The Carolina Marsh Tacky is a horse breed that is developed in South Carolina by Colonial Spanish group of horse breeds that were descended from the original Iberian horse stock. They were brought from Spain by the Spanish explorers and colonists to the United States during the 16th century. This group also includes the Florida Cracker Horse and the Banker horse of North Carolina.
Although they have same ancestry as the aforementioned breed the DNA testing has proved that this is a separate breed with unique features. The name of the breed contains three parts: Carolina refers to its country of origin; Marsh because they can maneuver in the dense marshes; and the Tacky part derives from the English word common or cheap, because they were the most common breed in the area of the country. Today they are very rare and considered to be critically endangered. Their number of population is in decline counting only 276 alive and 22 newborn foals in 2010. The Carolina Marsh Tacky Association was established in 2007, thanks to the efforts of the breed enthusiasts of the American Livestock Breeds Conservancy. The main goal was to preserve and promote the Carolina Marsh Tacky breed. The organization is working on DNA testing and is trying to open a stud book and a breed registry.
At the beginning they were roaming free as feral horses and later were rounded up by local people for their and used as pack horses. They would carry goods from one place to other through dense lowland swamps, used for herd cattle and hunting. As the American Revolution began in the 18th century the Marsh Tacky horse was used by the irregular military and brought them a great advance over the enemies. The reason was their size and capability to move through the swamps with little effort, unlike the larger European breeds. They were also used by the Gullahs to work in fields and gardens; in World War II by the beach patrol; and during the 1960sí they were used in races on Hilton Head beaches. Later in 2009 this race revived during the Gullah Cultural Festival.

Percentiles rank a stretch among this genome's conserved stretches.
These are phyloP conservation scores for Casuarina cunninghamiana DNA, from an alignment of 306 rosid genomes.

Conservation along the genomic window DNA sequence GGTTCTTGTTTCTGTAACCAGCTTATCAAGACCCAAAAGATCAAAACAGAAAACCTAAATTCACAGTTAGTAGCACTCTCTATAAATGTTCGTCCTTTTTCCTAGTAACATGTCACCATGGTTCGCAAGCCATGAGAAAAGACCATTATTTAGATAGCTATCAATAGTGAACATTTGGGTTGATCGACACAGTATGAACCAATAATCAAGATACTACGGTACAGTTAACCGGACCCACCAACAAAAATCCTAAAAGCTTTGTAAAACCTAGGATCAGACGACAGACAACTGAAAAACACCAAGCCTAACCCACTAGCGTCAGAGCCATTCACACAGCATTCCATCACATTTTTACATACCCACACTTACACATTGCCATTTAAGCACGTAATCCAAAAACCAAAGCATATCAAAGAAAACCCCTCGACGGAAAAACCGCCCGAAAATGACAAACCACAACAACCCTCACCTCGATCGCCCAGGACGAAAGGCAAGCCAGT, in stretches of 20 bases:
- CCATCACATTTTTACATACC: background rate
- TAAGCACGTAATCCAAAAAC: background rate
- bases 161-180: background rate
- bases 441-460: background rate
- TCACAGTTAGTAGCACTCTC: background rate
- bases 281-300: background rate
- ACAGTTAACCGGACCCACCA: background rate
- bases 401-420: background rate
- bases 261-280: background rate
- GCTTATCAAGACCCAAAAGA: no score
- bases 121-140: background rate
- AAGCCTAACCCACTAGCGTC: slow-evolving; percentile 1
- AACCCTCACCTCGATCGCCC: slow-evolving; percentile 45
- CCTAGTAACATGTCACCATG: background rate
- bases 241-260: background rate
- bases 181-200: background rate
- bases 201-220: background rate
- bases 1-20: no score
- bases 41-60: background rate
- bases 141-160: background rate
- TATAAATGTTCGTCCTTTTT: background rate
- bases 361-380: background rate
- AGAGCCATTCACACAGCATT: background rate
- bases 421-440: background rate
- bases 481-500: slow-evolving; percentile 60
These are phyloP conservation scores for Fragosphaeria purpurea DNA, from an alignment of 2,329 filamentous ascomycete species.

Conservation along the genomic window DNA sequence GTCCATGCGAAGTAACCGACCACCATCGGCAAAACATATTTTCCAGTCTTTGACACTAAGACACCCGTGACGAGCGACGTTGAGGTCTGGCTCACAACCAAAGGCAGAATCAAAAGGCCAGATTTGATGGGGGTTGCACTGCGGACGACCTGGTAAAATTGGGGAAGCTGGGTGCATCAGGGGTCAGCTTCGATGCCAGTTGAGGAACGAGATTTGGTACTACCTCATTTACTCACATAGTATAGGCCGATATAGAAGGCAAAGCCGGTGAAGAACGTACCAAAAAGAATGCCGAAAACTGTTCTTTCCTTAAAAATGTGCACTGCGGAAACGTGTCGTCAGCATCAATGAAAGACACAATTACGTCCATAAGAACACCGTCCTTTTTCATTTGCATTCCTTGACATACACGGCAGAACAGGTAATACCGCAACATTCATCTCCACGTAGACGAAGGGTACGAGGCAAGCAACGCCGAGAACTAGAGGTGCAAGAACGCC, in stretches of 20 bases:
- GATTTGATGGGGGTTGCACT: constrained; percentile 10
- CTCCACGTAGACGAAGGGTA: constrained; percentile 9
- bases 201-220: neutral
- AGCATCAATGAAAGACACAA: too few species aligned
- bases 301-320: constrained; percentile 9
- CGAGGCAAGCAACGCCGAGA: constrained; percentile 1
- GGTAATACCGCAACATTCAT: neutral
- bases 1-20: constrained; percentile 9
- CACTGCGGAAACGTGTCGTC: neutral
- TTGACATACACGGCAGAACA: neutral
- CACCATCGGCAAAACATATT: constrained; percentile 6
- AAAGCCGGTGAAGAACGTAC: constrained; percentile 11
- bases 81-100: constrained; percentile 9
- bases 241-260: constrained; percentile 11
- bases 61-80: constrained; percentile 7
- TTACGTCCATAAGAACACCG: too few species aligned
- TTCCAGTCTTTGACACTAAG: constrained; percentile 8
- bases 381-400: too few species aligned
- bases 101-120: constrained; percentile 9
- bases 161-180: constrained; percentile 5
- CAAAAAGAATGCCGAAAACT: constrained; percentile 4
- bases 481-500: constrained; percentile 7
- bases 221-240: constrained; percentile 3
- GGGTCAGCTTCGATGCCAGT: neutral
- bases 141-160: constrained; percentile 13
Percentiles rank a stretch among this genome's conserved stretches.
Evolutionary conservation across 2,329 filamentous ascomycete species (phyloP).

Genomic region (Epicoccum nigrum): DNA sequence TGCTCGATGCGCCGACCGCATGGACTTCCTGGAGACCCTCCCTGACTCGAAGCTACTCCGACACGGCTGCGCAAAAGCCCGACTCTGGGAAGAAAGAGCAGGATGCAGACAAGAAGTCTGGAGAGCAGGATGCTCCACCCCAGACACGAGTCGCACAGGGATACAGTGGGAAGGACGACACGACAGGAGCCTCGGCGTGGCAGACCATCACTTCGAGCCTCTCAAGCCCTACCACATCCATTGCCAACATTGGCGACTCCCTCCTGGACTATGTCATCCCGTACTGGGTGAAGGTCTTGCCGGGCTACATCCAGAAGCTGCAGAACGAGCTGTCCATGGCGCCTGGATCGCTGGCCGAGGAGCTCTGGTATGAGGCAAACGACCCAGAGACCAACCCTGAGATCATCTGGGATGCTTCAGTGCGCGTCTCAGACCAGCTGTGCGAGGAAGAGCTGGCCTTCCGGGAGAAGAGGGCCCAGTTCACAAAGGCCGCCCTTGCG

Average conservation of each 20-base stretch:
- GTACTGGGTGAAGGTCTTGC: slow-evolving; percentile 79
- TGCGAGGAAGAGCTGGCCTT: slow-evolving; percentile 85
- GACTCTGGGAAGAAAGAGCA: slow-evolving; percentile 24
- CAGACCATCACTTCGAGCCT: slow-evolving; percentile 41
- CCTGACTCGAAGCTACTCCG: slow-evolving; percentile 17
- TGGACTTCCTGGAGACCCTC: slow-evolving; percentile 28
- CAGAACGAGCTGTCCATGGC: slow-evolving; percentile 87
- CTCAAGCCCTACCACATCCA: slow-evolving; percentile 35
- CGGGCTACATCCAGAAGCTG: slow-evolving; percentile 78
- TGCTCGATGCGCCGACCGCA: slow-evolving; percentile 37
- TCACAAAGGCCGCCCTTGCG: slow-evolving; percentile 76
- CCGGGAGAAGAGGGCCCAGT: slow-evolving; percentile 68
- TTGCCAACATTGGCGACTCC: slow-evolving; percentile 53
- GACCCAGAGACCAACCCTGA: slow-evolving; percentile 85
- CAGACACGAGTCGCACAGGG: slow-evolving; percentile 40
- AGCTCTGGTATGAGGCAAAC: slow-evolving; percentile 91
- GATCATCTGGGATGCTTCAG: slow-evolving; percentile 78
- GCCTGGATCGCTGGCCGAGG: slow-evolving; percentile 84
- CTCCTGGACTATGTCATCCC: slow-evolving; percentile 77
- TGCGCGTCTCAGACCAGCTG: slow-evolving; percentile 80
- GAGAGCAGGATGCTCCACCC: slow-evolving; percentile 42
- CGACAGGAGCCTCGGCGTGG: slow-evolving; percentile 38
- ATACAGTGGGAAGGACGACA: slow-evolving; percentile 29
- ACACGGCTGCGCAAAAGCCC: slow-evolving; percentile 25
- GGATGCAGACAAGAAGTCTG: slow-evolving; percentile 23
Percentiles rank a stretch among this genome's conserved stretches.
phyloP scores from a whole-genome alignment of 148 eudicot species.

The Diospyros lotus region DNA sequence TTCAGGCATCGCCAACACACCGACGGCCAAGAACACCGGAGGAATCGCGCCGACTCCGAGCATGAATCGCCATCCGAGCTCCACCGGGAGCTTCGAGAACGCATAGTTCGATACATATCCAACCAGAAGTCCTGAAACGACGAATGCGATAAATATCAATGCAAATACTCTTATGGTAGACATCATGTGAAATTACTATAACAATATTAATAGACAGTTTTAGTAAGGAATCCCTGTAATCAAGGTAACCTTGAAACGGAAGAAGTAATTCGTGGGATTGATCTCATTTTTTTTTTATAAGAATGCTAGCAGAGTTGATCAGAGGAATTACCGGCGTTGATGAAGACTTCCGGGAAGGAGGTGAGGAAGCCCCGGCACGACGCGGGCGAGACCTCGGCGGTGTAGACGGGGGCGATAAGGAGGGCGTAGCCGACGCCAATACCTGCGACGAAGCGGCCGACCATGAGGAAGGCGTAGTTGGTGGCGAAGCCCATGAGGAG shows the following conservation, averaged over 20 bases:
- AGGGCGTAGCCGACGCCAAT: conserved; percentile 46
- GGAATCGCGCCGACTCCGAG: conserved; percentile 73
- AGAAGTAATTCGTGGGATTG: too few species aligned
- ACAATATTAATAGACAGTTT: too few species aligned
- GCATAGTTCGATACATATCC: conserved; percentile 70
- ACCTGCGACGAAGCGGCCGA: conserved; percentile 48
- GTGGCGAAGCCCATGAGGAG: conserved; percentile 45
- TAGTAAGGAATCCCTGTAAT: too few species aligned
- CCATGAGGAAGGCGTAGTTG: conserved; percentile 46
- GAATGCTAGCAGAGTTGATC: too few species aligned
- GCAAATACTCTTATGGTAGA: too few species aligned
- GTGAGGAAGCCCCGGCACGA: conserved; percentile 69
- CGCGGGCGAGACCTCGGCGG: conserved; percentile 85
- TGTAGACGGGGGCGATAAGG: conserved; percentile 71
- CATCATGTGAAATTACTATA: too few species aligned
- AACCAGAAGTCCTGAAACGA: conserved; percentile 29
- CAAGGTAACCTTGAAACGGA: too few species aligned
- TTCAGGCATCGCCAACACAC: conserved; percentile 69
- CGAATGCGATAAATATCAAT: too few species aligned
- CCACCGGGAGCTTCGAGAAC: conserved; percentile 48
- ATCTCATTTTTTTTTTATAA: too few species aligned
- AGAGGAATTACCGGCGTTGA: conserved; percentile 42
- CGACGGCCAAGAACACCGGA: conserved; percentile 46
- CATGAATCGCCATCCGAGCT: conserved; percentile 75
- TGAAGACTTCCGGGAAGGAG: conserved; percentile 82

The head of the Marsh Tacky is flat or concave with a wide forehead; eyes are large, bold and set well apart; nostrils are crescent shaped when rest, large and open when excited; muzzle is refined; and ears are short to medium length. The neck is slightly upside-down (ewe neck); the withers are pronounced; the back is short and strong; and the croup is steeply angled. The tail is low set, legs are long with no feathers on the lower legs, feet are well balanced and hooves are strong and powerful. They can display an ambling gait that is similar to the Brazilian Mangalarga Marchador, but most of them have a smooth trot.
The Carolina Marsh Tacky is a small horse that stands between 13 and 15 hands high, most of them standing 14-14.2 hands. Their coat colors are reliable to those of the Colonial Spanish horse and they come in wide variety, which includes dun, bay, roan, chestnut, black and grullo.
These horses are mostly used as agriculture horses for work in fields, in water and swamps without panicking. They are also used for endurance riding, herding cattle, hunting and festival races. Their calm nature and small size makes them to be preferred from children and women.
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